In English, many things are named after a particular country – but have you ever wondered what those things are called in those countries?
1(condescend to)tratar con condescendencia
- The vast majority won't and it's more than patronising to assume they aren't worthy of democracy.
- Is my sympathy condescending and patronizing?
- Apparently 72% of people have found letters from some organisations so patronising, insulting, confusing and full of jargon that they have cut all ties with them.
- It was, in some cases, patronizing to the point of contempt.
- Ellis is a decent man in many ways, but he has a loftiness, an aloofness, that supporters and players find patronising.
- Removing responsibility from victims is not a kindness; it is patronizing and perpetuates the problem.
- This paternalistic idea is patronising to many hardworking families who make a myriad of complicated choices every day.
- That kind of helpful ‘input’ is a tad patronizing.
- She listened to their complaints and she offered some criticism of her own but she was never patronizing or condescending.
- My voice was patronizing, and Ben turned and glared at me.
- Other times a high level of support is intrusive and patronising.
- They are patronizing and condescending to their clients (not to mention deceptive).
- You will see here how condescending, arrogant, and patronizing these people can be.
- These last shots betray a sentimentality and patronizing attitude inherent in the film's setting.
- They often display snobbish, disdainful or patronizing attitudes.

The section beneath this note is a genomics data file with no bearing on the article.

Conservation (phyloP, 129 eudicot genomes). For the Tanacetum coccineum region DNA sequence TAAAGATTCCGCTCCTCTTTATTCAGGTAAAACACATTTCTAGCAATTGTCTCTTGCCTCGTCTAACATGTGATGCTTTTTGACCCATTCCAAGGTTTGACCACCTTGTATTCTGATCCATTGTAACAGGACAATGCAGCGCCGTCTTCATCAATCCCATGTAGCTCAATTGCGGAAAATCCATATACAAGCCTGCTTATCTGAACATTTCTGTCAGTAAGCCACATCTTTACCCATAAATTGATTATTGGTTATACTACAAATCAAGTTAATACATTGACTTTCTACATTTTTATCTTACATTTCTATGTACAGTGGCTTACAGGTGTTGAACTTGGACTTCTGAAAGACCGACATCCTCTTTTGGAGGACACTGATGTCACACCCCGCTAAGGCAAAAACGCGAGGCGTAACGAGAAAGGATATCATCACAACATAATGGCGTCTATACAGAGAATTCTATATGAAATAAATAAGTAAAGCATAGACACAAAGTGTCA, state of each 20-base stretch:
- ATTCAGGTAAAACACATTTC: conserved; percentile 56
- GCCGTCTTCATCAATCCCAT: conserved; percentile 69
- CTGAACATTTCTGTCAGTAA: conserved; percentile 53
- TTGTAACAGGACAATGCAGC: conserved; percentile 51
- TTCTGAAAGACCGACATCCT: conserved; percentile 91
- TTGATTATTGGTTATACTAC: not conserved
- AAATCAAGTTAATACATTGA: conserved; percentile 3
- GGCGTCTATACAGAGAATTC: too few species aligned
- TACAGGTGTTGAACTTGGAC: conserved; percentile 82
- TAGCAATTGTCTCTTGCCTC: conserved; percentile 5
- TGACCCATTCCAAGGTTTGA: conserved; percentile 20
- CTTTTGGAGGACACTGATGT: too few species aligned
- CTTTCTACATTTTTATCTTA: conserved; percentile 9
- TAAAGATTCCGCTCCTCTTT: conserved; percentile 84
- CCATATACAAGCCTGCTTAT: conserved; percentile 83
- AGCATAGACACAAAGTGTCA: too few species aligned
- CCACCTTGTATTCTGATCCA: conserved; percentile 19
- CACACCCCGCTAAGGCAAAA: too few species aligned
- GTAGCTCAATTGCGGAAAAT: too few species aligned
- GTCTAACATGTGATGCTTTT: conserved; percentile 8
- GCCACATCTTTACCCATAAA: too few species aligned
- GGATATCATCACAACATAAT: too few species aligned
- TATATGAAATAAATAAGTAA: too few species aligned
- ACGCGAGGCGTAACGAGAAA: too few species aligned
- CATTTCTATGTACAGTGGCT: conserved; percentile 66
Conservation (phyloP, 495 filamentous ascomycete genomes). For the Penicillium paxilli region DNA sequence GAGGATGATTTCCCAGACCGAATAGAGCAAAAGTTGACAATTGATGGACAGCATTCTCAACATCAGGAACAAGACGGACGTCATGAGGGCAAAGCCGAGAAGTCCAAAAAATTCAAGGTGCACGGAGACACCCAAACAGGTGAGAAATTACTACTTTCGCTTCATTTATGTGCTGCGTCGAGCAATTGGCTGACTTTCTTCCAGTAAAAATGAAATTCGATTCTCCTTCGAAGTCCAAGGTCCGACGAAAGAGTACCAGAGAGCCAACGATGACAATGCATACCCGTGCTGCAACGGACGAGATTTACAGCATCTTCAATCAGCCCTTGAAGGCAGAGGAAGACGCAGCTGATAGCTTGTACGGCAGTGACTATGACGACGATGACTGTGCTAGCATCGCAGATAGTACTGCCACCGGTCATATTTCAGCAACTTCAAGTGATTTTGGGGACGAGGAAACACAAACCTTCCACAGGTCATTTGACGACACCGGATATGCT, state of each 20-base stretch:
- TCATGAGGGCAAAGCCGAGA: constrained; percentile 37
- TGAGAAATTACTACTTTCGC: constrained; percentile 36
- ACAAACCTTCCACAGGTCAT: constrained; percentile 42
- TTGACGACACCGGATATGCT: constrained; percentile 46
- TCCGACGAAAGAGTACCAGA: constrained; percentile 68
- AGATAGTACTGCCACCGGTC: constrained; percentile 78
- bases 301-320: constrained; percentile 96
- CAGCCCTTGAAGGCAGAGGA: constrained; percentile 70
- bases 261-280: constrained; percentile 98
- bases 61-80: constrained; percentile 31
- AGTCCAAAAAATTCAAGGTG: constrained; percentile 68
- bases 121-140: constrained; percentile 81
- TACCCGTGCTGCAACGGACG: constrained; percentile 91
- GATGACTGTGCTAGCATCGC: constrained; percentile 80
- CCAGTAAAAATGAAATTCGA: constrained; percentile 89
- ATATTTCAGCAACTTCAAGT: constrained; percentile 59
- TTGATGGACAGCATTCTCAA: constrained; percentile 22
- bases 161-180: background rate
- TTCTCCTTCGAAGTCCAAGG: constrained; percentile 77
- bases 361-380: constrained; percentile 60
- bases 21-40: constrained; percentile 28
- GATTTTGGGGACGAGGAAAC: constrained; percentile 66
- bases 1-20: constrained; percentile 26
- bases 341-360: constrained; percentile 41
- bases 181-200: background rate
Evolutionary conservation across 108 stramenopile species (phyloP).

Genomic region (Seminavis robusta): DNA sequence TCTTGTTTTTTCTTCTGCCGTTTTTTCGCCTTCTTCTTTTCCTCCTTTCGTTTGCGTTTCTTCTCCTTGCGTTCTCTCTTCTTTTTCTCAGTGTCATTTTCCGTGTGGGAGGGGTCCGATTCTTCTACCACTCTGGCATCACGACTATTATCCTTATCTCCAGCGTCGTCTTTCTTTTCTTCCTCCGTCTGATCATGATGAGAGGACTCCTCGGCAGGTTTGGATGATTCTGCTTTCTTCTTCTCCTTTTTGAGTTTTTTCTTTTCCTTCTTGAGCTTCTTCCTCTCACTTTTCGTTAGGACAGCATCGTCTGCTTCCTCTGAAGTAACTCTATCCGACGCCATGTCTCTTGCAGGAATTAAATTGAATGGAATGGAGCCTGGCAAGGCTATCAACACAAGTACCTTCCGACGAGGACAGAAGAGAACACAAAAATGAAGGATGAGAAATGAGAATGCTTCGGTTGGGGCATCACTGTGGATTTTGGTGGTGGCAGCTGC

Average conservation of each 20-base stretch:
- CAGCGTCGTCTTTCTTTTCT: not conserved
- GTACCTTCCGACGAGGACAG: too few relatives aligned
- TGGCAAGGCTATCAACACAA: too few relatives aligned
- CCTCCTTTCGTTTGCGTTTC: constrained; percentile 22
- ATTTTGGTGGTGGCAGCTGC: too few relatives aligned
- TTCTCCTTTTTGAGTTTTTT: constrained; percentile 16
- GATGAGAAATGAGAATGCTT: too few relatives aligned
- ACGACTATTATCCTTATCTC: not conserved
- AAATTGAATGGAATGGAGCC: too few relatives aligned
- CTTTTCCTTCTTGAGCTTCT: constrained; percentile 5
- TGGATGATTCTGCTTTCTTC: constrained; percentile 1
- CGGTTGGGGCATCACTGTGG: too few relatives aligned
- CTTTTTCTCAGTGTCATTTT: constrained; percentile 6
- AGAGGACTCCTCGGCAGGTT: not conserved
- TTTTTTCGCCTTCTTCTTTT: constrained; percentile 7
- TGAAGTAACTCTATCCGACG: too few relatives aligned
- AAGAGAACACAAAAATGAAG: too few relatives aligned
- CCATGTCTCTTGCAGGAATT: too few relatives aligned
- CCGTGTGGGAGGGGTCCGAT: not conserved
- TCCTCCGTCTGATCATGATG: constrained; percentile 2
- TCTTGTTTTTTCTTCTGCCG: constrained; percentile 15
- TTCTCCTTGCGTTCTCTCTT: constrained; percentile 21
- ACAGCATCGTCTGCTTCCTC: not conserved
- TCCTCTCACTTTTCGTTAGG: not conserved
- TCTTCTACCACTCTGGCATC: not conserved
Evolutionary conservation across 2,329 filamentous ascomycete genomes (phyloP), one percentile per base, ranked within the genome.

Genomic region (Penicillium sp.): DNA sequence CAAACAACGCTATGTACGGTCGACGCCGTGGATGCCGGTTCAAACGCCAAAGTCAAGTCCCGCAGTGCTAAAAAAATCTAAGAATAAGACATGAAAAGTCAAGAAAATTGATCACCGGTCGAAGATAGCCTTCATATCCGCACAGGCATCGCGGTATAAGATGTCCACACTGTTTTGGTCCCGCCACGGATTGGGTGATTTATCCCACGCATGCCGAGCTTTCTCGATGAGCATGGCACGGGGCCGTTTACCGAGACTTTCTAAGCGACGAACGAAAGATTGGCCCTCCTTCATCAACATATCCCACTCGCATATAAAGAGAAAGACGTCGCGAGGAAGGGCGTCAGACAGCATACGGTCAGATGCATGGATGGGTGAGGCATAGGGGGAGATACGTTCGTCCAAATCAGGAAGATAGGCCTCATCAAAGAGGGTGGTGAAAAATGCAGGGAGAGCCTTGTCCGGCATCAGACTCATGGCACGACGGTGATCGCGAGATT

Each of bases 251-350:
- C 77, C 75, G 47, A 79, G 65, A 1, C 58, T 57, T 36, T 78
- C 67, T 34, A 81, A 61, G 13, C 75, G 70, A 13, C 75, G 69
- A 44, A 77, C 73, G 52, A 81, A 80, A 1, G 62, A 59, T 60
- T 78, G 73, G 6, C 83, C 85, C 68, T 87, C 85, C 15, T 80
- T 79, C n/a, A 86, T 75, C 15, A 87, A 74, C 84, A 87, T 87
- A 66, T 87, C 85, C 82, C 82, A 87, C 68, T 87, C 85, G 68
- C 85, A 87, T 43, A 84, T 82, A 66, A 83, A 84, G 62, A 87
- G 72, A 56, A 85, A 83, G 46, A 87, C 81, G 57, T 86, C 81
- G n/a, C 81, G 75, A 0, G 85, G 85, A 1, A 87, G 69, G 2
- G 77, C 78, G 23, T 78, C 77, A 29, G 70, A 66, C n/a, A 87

- All are born aristocrats, and their bearing is dignified, even though at times it is also a tiny bit arrogant and patronizing.
- Many housing executives view people from a very paternalistic and patronizing attitude.
- In the past financial institutions may have taken a patronising attitude towards women.
- Despite the superior and patronizing tone of his voice, there was a deep concern.
- And, of course, avoid anyone who is patronizing or condescending.
2.1formal (frequent)(shop/hotel) ser cliente de(cinema/theater) frecuentar
- People who do not travel into cities to work are much less likely to patronize restaurants, theatres and shops.
- In the ad, a father tries to explain to his son why no customers patronize the family restaurant, which mainly sells pork meat-ball soup.
- Some customers patronize the store every two or three months; some of the very top spenders come in three to five times a week.
- Do locals not have rights to patronize establishments in their own country?
- In some urban shopping centres cinemas are another excuse for patronising the local shops.
- They run the neighborhood restaurants, bicycle stores, and flower shops you patronize.
- Consumers can help, too, by patronising their local shops and shunning the multiples.
- He said two types of consumers patronize dollar stores.
- There you will be able to patronise the verandah café, enjoy the gardens, and visit the mini vineyard.